The Supreme Court will today April 13, 2022, decide whether Assin North MP James Gyakye Quayson should be stopped from performing Parliamentary duties.
A Cape Coast High Court in July 2021 nullified the election of Mr Quayson after it found he owed allegiance to Canada when he filed his nomination to contest as MP in 2020.
Michael Ankomah Nimfah, a resident of the constituency who filed this election petition in January 2022, initiated another action at the Supreme Court.
He urged the court to give effect to the Cape Coast High Court Judgement and prevent a further breach of the constitution by restraining the MP.
“If he continues to be in Parliament, he will still be in breach of the constitution. The people of Assin North have been saddled with an unqualified person for far too long,“ the Lawyer for Mr Nimfah, Frank Davies, told the Supreme Court on Tuesday, March 5, 2022.
Attorney General Godfred Yeboah took a similar position on the matter.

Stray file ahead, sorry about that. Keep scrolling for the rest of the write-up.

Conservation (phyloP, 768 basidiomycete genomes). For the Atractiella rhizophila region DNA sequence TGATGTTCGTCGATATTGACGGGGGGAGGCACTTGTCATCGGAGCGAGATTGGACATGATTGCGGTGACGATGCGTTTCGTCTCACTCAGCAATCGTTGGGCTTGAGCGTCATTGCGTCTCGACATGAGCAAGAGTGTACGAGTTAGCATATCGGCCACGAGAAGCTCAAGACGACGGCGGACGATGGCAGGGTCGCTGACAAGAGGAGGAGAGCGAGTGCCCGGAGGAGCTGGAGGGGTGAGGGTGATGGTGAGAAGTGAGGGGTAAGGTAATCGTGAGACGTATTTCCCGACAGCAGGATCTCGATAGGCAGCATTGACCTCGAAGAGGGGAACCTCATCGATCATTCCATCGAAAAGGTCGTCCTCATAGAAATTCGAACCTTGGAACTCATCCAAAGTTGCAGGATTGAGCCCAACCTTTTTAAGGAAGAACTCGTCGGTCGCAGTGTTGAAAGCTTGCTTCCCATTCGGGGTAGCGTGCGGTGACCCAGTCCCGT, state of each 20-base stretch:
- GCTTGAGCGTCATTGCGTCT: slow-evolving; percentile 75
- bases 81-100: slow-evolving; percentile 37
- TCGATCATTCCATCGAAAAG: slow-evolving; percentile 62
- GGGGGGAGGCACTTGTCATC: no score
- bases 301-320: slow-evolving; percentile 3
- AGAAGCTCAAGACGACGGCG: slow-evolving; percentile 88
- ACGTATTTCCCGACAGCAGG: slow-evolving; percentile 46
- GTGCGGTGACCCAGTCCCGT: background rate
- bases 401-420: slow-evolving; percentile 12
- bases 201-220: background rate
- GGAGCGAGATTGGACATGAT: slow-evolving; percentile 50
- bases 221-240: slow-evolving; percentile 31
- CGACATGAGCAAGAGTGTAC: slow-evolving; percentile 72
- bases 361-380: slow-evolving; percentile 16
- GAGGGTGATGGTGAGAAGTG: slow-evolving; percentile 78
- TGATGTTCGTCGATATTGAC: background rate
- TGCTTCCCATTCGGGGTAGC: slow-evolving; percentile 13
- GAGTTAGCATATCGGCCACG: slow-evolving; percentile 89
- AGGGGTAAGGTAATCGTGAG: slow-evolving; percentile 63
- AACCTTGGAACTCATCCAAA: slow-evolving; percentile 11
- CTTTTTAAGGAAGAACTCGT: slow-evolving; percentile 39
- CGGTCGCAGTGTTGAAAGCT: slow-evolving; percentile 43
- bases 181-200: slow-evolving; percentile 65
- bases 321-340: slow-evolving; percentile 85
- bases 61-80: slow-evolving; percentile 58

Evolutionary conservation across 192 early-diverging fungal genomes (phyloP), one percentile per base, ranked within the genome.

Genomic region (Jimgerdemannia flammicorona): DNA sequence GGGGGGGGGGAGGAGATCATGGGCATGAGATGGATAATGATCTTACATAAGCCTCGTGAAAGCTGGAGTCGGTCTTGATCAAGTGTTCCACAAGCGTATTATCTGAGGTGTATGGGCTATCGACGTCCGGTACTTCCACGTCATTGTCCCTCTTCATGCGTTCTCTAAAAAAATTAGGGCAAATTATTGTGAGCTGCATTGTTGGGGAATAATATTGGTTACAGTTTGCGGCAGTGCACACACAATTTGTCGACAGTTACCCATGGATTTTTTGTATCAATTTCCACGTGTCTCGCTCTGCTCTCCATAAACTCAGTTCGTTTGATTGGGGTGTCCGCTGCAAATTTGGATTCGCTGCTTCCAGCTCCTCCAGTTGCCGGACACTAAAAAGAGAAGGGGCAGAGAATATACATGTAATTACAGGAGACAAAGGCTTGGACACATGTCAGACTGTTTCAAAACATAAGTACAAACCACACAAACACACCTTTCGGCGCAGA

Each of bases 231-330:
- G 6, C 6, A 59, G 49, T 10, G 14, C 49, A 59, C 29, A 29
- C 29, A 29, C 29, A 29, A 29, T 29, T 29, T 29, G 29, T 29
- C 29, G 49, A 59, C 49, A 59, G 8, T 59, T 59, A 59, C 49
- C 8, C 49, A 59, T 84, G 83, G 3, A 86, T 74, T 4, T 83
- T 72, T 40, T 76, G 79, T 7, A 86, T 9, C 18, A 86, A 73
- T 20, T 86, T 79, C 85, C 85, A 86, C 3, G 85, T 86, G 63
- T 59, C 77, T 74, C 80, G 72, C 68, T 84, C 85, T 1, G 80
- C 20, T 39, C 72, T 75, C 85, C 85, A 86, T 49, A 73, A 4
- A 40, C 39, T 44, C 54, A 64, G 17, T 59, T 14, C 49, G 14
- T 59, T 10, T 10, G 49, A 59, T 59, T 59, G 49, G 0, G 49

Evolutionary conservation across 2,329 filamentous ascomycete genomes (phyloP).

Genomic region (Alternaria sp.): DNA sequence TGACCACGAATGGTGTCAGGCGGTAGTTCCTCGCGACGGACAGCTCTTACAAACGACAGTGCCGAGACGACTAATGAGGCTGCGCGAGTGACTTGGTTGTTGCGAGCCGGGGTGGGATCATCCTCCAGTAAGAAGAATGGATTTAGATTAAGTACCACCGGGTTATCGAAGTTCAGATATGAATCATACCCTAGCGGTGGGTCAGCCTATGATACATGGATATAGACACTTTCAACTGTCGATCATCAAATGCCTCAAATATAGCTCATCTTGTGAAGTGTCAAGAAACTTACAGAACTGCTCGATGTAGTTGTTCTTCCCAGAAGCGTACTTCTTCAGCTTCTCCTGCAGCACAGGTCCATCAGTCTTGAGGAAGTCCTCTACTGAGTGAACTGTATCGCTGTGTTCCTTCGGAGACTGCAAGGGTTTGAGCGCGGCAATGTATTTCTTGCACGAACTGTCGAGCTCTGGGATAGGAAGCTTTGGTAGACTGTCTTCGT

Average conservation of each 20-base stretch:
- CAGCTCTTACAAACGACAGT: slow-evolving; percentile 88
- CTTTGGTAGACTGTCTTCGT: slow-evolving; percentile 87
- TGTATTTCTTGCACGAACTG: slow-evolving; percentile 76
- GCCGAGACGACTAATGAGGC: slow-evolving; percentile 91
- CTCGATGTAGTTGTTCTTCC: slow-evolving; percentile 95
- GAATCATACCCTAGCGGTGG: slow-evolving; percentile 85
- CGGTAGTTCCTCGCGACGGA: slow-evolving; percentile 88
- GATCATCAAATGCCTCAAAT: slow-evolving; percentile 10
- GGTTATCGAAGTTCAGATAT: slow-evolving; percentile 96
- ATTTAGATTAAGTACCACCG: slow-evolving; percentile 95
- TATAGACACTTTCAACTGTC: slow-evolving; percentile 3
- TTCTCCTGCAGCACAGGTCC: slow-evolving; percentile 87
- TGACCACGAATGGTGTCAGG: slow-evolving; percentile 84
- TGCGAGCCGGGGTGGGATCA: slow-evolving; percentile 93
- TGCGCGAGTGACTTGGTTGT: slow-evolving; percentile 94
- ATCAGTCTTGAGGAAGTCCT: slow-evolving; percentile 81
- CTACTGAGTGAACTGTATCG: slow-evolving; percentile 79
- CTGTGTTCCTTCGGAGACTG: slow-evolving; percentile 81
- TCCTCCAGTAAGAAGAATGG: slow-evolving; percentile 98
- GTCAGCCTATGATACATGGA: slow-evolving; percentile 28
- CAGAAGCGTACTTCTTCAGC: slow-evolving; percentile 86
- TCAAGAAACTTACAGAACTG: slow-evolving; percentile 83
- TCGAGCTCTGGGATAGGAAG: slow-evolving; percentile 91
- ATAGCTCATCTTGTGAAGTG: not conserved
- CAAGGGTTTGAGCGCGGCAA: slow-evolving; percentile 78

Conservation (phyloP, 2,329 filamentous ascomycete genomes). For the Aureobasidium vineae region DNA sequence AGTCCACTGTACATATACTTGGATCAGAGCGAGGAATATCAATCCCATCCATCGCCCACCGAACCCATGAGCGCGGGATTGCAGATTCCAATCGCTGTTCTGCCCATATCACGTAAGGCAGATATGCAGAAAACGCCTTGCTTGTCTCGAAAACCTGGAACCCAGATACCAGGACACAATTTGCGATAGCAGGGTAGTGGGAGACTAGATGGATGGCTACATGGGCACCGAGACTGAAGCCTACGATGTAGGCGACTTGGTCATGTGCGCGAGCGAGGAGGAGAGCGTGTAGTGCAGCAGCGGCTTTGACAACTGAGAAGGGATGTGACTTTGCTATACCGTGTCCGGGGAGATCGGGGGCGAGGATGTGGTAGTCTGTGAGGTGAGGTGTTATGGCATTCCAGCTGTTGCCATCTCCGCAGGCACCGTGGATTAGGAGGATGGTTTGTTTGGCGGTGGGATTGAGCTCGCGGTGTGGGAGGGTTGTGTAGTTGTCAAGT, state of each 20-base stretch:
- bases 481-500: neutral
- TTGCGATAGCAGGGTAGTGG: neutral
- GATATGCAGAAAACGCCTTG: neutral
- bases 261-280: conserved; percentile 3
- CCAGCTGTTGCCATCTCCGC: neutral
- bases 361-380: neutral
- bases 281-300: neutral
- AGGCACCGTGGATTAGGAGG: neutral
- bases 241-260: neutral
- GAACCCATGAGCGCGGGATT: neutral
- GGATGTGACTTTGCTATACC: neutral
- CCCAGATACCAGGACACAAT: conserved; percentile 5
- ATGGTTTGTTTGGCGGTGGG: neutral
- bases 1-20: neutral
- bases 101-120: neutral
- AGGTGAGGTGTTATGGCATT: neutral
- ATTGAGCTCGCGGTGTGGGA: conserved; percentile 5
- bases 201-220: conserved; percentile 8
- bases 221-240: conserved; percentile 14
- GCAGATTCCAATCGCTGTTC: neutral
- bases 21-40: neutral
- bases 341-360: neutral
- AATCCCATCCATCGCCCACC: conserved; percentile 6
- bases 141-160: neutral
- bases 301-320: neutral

He insisted that there cannot be any debate that the continuous stay of the legislator in Parliament is a persisting breach of the constitution that cannot be allowed to fester.
“On account for the uncontroverted facts of this case. It clearly indicates that the court is faced with the patent case of unconstitutionality each passing day,” Mr Dame argued.
But the lawyers for the MP, led by Tsatsu Tsikata, disagreed.
He questioned the basis of the application pointing out that it was procedurally improper.
Mr Tsikata insisted the rules of the Supreme Court do not provide for such an injunction application.
He argued that a party wanting this remedy ought to instead request the Supreme Court for the court to decide what steps the party ought to take.
“The motion purports to be brought under the High Court rules. This is not the High Court. And the Supreme Court rules under rule five make provisions for where no express provisions are made for certain rules the court shall prescribe such practice. A request ought to be made,” Mr Tsikata said.
The court adjourned proceedings to today April 13, 2022, to deliver its ruling.
The case is being heard by Justices Jones Dotse, Agnes Dordzie, Nene Amegatcher, Prof Ashie Kotey, Mariama Owusu, Gertrude Torkonoo, Clemence Honyenuga, Prof Henrietta Mensah Bonsu and Emmanuel Y. Kulendi.